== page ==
Short Reviews of Films

Like many of you, I spent a reasonable amount of time this Winter watching films and telly. With a couple of months left to watch films and telly, here’s some of what I’ve enjoyed so far.

It’s been pitched as two young women being total drunken ladettes, and there is an element of that, but it’s so much more. A really touching depiction of friendship alongside the struggle to do something “meaningful” that doesn’t descend into mawkish “Eat-Pray-Love” bollocks or dark cynicism. Alia Shawkat is fab but Holliday Grainger is a revelation. Highly recommended.

Damsels in Distress
We’ve been doing a bit of a deep-dive into Greta Gerwigs career and this 2011 outlier caught my attention as something maybe a bit lighter than some of the Noah Baumbach collaborations. It is, but it also kinda isn’t, in that Gerwig’s character is not all there (a mix of OCD and Asperges is hinted at), but then neither are any of the other students at the college, and the heightened surreality of the film makes everything flow nicely over the dark undertones. Written and directed by Whit Last Days of Disco Stillman.

Let It Snow
This teen rom-com ensemble came to my attention via the Guardian’s “Films you might have missed” roundup, standing out like a sore thumb amongst the euro-arthouse-misery flicks. I recognised a couple of the cast so gave it a go, and it’s wonderful. Nothing original, nothing revolutionary, completely by the numbers, but the young acting talent is fantastic. Isabela Moner in particular is someone to watch.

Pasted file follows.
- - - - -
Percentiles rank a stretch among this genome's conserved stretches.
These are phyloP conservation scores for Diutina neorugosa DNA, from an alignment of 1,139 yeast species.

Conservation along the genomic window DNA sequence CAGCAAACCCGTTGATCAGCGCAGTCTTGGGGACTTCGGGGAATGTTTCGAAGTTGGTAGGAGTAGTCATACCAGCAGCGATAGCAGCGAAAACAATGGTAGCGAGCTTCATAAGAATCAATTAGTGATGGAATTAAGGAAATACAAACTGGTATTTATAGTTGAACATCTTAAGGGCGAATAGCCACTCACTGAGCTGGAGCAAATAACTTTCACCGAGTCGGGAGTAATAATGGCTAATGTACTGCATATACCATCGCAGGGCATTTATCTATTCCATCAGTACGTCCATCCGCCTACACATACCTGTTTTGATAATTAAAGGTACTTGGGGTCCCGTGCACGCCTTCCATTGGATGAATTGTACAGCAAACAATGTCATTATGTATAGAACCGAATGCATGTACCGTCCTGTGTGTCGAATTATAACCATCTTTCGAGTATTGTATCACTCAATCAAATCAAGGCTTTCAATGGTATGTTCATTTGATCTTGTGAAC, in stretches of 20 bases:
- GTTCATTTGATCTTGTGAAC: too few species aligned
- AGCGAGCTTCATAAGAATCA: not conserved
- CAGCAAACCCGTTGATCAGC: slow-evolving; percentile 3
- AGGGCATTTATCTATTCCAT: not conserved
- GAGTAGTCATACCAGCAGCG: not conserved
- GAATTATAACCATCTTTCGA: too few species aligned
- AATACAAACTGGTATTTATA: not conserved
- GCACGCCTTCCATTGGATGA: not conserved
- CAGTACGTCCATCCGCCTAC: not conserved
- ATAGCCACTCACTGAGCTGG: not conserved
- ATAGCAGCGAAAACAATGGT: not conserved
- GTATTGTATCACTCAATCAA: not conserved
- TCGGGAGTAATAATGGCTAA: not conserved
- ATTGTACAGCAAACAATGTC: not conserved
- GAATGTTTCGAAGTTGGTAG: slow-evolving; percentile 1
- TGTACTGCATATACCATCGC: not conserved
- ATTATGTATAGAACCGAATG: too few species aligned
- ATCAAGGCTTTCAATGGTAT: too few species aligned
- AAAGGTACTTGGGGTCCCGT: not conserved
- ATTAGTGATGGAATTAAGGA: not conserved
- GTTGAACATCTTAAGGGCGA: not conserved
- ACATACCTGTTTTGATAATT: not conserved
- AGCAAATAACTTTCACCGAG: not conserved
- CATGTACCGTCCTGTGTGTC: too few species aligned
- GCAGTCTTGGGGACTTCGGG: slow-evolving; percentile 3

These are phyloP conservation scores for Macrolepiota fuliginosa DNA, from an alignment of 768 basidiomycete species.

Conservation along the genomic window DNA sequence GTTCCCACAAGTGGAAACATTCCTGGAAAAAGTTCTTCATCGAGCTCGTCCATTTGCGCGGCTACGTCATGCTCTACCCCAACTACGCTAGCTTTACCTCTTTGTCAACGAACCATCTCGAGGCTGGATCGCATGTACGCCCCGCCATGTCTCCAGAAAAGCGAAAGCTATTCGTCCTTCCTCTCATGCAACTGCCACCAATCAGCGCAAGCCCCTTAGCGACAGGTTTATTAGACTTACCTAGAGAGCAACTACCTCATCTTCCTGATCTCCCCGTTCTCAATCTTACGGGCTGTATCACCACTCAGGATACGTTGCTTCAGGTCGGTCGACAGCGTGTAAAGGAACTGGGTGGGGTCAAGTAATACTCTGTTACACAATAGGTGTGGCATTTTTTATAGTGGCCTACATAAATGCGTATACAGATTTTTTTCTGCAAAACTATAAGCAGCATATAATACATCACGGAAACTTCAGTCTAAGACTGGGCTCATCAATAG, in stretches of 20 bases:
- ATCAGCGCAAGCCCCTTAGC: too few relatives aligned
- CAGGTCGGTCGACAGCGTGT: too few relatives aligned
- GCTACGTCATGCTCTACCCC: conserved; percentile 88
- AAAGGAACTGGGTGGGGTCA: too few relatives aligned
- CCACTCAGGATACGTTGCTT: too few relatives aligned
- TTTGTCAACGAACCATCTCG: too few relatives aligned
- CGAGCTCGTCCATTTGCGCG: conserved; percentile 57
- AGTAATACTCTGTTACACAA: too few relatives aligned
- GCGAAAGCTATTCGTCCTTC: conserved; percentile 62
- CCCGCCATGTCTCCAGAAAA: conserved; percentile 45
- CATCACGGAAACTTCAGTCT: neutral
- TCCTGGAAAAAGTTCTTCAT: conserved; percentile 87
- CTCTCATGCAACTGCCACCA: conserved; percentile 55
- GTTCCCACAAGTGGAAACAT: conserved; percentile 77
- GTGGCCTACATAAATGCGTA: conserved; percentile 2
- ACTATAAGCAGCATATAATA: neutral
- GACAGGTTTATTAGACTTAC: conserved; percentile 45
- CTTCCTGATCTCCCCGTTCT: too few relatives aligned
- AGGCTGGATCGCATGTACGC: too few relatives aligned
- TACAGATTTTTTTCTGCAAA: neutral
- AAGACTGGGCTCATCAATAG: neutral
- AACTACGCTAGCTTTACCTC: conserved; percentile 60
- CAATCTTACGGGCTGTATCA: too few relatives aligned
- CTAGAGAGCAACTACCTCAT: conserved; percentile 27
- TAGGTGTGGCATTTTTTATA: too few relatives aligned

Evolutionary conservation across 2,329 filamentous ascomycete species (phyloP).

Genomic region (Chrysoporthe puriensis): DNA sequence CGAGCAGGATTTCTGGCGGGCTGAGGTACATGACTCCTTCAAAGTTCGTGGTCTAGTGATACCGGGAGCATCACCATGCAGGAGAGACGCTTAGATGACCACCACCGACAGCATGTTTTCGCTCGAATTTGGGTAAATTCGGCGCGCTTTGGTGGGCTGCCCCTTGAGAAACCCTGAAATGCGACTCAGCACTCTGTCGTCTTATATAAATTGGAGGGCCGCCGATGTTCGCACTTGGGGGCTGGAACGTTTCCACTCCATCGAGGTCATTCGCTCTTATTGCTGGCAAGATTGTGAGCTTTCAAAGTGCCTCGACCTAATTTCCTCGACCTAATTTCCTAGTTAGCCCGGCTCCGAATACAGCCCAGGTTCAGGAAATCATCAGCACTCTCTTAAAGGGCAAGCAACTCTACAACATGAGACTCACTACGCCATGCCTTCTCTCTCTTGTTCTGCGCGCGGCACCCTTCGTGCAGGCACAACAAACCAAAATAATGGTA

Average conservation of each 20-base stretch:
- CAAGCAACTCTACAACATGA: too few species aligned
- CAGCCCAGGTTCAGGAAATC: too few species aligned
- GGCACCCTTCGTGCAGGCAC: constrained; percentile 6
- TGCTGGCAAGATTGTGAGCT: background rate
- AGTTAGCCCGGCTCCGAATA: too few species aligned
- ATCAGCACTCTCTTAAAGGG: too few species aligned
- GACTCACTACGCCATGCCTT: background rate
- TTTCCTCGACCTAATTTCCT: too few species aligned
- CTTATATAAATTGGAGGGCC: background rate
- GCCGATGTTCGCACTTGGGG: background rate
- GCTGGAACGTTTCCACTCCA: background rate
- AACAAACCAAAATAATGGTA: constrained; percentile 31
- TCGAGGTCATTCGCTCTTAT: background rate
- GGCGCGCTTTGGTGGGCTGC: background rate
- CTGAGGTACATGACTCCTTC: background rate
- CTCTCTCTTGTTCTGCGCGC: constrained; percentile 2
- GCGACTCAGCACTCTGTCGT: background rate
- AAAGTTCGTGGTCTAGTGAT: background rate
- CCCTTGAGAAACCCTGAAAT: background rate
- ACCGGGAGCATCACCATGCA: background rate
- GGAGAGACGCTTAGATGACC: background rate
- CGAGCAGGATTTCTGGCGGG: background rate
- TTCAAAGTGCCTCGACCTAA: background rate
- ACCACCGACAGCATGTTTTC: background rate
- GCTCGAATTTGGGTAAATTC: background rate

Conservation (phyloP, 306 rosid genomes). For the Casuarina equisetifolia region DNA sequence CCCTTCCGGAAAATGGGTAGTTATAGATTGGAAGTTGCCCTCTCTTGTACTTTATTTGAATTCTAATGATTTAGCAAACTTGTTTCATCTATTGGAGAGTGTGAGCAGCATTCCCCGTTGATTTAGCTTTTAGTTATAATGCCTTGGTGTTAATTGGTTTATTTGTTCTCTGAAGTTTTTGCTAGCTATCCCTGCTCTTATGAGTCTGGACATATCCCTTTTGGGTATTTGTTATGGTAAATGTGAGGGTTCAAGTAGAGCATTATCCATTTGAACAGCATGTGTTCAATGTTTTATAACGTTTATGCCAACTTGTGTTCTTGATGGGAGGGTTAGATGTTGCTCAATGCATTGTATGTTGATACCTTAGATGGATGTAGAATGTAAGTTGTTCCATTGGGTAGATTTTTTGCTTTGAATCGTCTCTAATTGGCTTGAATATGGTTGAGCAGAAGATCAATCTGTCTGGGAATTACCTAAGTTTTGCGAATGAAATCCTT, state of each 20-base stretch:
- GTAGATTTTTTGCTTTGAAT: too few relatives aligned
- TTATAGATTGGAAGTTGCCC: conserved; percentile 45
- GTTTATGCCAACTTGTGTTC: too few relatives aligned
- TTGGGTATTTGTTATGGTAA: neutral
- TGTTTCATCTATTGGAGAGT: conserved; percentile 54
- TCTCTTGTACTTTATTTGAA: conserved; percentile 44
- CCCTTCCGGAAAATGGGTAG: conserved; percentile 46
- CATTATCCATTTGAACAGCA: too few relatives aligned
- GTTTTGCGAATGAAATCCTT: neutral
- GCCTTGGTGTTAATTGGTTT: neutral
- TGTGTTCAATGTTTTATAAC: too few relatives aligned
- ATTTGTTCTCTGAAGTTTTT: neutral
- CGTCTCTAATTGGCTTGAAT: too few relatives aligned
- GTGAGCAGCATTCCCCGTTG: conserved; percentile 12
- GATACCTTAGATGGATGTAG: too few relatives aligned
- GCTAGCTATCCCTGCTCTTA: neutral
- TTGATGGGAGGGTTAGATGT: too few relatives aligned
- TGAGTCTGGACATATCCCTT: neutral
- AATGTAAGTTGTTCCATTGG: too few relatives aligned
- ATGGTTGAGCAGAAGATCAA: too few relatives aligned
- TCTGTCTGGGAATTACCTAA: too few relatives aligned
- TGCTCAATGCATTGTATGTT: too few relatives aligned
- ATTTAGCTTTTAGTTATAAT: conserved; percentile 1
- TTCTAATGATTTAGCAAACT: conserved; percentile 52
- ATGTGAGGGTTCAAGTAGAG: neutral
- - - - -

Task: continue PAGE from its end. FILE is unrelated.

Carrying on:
Charlie Says
I’ll always seek out a Mary Harron film - she does great work that, with the exception of American Psycho, always seem to slip under the critical radar. I Shot Andy Warhol introduced me and my friends to the wonders of Valerie Solanas and The Notorious Bettie Page was definitely the better Page biopic. This film looks like it’s going to be all about Charles Manson, which is potentially a big yawn, but it’s actually about the three women who committed the murders on his instructions and is framed by their conversations with graduate student Karlene Faith, played by the wonderful Merritt Weaver. I will watch anything where Merritt Weaver talks sympathetically with damaged women (see also the amazing Unbelievable.) Her voice is like the best hug ever.

That’ll do for now.

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